Title:
Window and window frame construction
Kind Code:
A1


Abstract:
An openable window includes a window frame defining a window opening which is typically neither square nor rectangular and a window pane assembly which typically is square or rectangular, although the window opening and window pane assembly may have other shapes. The window allows for a window opening having curved portions or various complex shapes while eliminating some of the complex construction to achieve such shapes, such as eliminating the need for a window sash having curved portions when the window opening has curved portions. The window pane assembly preferably slides open and closed. A window sash may or may not circumscribe the window pane or panes. Standard dividers may be used or an adhesive layer may be adhered to the window pane to create the appearance of multiple window panes, stained glass or various other patterns.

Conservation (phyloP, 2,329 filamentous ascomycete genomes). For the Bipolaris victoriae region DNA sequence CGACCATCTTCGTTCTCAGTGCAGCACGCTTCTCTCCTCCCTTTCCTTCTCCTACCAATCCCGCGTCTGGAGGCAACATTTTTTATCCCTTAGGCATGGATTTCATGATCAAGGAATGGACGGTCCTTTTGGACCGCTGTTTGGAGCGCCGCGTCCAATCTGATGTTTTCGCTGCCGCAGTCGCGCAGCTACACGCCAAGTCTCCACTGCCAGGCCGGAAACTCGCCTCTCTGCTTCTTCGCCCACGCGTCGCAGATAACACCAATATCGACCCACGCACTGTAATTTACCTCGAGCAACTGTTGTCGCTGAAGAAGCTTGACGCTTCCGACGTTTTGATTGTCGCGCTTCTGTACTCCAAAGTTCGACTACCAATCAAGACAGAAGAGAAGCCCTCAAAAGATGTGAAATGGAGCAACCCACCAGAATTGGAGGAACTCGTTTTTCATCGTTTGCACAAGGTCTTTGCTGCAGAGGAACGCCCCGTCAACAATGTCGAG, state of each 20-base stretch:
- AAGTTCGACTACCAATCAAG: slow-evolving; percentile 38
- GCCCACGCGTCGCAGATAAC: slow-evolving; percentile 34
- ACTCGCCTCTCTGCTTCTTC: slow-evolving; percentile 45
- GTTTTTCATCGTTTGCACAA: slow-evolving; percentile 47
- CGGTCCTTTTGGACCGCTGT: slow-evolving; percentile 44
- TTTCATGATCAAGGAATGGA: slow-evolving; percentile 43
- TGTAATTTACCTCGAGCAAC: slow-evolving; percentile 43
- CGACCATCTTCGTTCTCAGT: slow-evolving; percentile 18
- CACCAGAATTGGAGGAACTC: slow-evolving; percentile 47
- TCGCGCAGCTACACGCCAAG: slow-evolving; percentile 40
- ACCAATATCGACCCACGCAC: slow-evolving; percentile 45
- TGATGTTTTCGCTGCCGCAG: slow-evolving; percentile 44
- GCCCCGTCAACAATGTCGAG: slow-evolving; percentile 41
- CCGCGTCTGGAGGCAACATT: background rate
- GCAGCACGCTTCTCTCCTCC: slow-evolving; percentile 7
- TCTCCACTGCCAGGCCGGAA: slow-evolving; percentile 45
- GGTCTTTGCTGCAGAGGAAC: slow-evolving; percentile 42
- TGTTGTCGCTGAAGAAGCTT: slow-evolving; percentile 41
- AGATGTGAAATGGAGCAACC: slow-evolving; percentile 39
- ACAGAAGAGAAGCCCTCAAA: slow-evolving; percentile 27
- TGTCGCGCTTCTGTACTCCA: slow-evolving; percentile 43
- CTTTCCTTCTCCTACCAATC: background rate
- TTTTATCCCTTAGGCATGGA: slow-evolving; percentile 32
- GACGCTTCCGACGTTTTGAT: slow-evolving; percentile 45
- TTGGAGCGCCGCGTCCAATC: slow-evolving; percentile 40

Inventors:
Schlabach, Daniel M. (Berlin, OH, US)
Application Number:
11/545919
Publication Date:
04/24/2008
Filing Date:
10/11/2006
Assignee:
Little Cottage Company (Berlin, OH, US)
Primary Class:
International Classes:
E04C3/02
View Patent Images:
Related US Applications:



Primary Examiner:
KELLY, CATHERINE A
Attorney, Agent or Firm:
SAND, SEBOLT & WERNOW CO., LPA (CANTON, OH, US)
Claims:
1. A window comprising: a window frame having an inner circumference of a first shape defining a window opening; and a window pane assembly mounted on the window frame and having an outer circumference which is greater than the inner circumference and has a second shape different than the first shape; the assembly comprising at least one window pane and being movable between open and closed positions.